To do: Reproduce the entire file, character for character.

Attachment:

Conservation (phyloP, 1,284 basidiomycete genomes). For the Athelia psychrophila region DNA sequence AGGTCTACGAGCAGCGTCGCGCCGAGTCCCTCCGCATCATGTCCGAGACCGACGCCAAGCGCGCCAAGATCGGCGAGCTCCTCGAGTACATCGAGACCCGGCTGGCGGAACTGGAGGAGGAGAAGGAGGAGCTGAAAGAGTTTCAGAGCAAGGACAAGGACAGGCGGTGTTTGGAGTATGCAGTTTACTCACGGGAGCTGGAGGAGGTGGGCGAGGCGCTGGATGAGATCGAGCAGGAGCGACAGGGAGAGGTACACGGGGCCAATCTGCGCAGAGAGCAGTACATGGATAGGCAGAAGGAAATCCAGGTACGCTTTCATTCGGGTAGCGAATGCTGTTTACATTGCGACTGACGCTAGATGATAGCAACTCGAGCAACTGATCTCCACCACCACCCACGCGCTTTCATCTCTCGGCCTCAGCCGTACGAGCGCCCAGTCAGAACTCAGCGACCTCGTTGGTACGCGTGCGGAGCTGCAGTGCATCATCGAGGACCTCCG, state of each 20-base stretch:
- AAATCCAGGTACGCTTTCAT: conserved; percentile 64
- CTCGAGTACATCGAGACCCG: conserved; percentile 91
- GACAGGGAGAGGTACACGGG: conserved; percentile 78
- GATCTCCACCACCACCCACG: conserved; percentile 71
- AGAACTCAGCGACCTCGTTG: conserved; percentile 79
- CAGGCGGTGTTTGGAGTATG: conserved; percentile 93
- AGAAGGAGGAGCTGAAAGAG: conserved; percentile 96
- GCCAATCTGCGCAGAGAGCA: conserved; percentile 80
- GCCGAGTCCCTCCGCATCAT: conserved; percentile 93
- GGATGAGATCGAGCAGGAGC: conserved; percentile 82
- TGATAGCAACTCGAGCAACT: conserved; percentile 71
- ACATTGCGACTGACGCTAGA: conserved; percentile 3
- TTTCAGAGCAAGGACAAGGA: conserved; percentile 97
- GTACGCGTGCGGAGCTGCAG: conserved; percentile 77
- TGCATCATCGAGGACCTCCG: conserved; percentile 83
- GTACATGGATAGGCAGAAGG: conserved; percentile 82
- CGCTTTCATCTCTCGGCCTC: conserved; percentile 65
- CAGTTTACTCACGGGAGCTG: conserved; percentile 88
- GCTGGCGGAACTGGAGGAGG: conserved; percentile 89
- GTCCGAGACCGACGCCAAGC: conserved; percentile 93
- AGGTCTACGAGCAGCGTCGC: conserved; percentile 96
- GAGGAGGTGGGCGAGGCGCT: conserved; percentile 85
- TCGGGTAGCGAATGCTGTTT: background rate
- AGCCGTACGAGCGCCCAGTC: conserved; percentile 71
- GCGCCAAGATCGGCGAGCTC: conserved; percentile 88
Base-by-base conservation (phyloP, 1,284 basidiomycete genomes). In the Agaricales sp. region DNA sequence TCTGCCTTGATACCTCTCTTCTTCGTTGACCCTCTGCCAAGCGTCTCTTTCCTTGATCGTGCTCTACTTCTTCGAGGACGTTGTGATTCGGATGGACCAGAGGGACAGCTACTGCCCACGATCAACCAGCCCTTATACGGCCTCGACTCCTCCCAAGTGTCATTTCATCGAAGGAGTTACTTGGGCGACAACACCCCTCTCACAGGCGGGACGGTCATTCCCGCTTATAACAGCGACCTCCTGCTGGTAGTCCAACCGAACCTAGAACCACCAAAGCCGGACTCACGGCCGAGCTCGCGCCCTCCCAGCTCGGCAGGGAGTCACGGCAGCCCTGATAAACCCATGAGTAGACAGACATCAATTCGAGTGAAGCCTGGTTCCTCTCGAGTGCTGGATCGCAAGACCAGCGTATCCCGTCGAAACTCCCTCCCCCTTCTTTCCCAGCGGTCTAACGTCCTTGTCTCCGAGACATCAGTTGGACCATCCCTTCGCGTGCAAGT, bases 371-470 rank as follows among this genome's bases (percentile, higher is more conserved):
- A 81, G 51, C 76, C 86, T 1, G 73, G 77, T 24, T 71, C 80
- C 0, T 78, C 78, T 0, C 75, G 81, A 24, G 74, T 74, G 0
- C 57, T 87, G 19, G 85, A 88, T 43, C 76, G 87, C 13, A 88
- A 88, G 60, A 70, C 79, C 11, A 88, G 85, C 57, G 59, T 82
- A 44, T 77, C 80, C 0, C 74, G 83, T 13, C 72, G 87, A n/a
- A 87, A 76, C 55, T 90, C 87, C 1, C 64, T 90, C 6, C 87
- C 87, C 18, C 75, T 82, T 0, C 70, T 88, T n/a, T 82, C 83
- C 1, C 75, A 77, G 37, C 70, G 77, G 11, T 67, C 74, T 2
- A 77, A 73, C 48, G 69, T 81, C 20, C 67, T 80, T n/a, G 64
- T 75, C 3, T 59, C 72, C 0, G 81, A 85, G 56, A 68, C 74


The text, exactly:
Conservation (phyloP, 1,284 basidiomycete genomes). For the Athelia psychrophila region DNA sequence AGGTCTACGAGCAGCGTCGCGCCGAGTCCCTCCGCATCATGTCCGAGACCGACGCCAAGCGCGCCAAGATCGGCGAGCTCCTCGAGTACATCGAGACCCGGCTGGCGGAACTGGAGGAGGAGAAGGAGGAGCTGAAAGAGTTTCAGAGCAAGGACAAGGACAGGCGGTGTTTGGAGTATGCAGTTTACTCACGGGAGCTGGAGGAGGTGGGCGAGGCGCTGGATGAGATCGAGCAGGAGCGACAGGGAGAGGTACACGGGGCCAATCTGCGCAGAGAGCAGTACATGGATAGGCAGAAGGAAATCCAGGTACGCTTTCATTCGGGTAGCGAATGCTGTTTACATTGCGACTGACGCTAGATGATAGCAACTCGAGCAACTGATCTCCACCACCACCCACGCGCTTTCATCTCTCGGCCTCAGCCGTACGAGCGCCCAGTCAGAACTCAGCGACCTCGTTGGTACGCGTGCGGAGCTGCAGTGCATCATCGAGGACCTCCG, state of each 20-base stretch:
- AAATCCAGGTACGCTTTCAT: conserved; percentile 64
- CTCGAGTACATCGAGACCCG: conserved; percentile 91
- GACAGGGAGAGGTACACGGG: conserved; percentile 78
- GATCTCCACCACCACCCACG: conserved; percentile 71
- AGAACTCAGCGACCTCGTTG: conserved; percentile 79
- CAGGCGGTGTTTGGAGTATG: conserved; percentile 93
- AGAAGGAGGAGCTGAAAGAG: conserved; percentile 96
- GCCAATCTGCGCAGAGAGCA: conserved; percentile 80
- GCCGAGTCCCTCCGCATCAT: conserved; percentile 93
- GGATGAGATCGAGCAGGAGC: conserved; percentile 82
- TGATAGCAACTCGAGCAACT: conserved; percentile 71
- ACATTGCGACTGACGCTAGA: conserved; percentile 3
- TTTCAGAGCAAGGACAAGGA: conserved; percentile 97
- GTACGCGTGCGGAGCTGCAG: conserved; percentile 77
- TGCATCATCGAGGACCTCCG: conserved; percentile 83
- GTACATGGATAGGCAGAAGG: conserved; percentile 82
- CGCTTTCATCTCTCGGCCTC: conserved; percentile 65
- CAGTTTACTCACGGGAGCTG: conserved; percentile 88
- GCTGGCGGAACTGGAGGAGG: conserved; percentile 89
- GTCCGAGACCGACGCCAAGC: conserved; percentile 93
- AGGTCTACGAGCAGCGTCGC: conserved; percentile 96
- GAGGAGGTGGGCGAGGCGCT: conserved; percentile 85
- TCGGGTAGCGAATGCTGTTT: background rate
- AGCCGTACGAGCGCCCAGTC: conserved; percentile 71
- GCGCCAAGATCGGCGAGCTC: conserved; percentile 88
Base-by-base conservation (phyloP, 1,284 basidiomycete genomes). In the Agaricales sp. region DNA sequence TCTGCCTTGATACCTCTCTTCTTCGTTGACCCTCTGCCAAGCGTCTCTTTCCTTGATCGTGCTCTACTTCTTCGAGGACGTTGTGATTCGGATGGACCAGAGGGACAGCTACTGCCCACGATCAACCAGCCCTTATACGGCCTCGACTCCTCCCAAGTGTCATTTCATCGAAGGAGTTACTTGGGCGACAACACCCCTCTCACAGGCGGGACGGTCATTCCCGCTTATAACAGCGACCTCCTGCTGGTAGTCCAACCGAACCTAGAACCACCAAAGCCGGACTCACGGCCGAGCTCGCGCCCTCCCAGCTCGGCAGGGAGTCACGGCAGCCCTGATAAACCCATGAGTAGACAGACATCAATTCGAGTGAAGCCTGGTTCCTCTCGAGTGCTGGATCGCAAGACCAGCGTATCCCGTCGAAACTCCCTCCCCCTTCTTTCCCAGCGGTCTAACGTCCTTGTCTCCGAGACATCAGTTGGACCATCCCTTCGCGTGCAAGT, bases 371-470 rank as follows among this genome's bases (percentile, higher is more conserved):
- A 81, G 51, C 76, C 86, T 1, G 73, G 77, T 24, T 71, C 80
- C 0, T 78, C 78, T 0, C 75, G 81, A 24, G 74, T 74, G 0
- C 57, T 87, G 19, G 85, A 88, T 43, C 76, G 87, C 13, A 88
- A 88, G 60, A 70, C 79, C 11, A 88, G 85, C 57, G 59, T 82
- A 44, T 77, C 80, C 0, C 74, G 83, T 13, C 72, G 87, A n/a
- A 87, A 76, C 55, T 90, C 87, C 1, C 64, T 90, C 6, C 87
- C 87, C 18, C 75, T 82, T 0, C 70, T 88, T n/a, T 82, C 83
- C 1, C 75, A 77, G 37, C 70, G 77, G 11, T 67, C 74, T 2
- A 77, A 73, C 48, G 69, T 81, C 20, C 67, T 80, T n/a, G 64
- T 75, C 3, T 59, C 72, C 0, G 81, A 85, G 56, A 68, C 74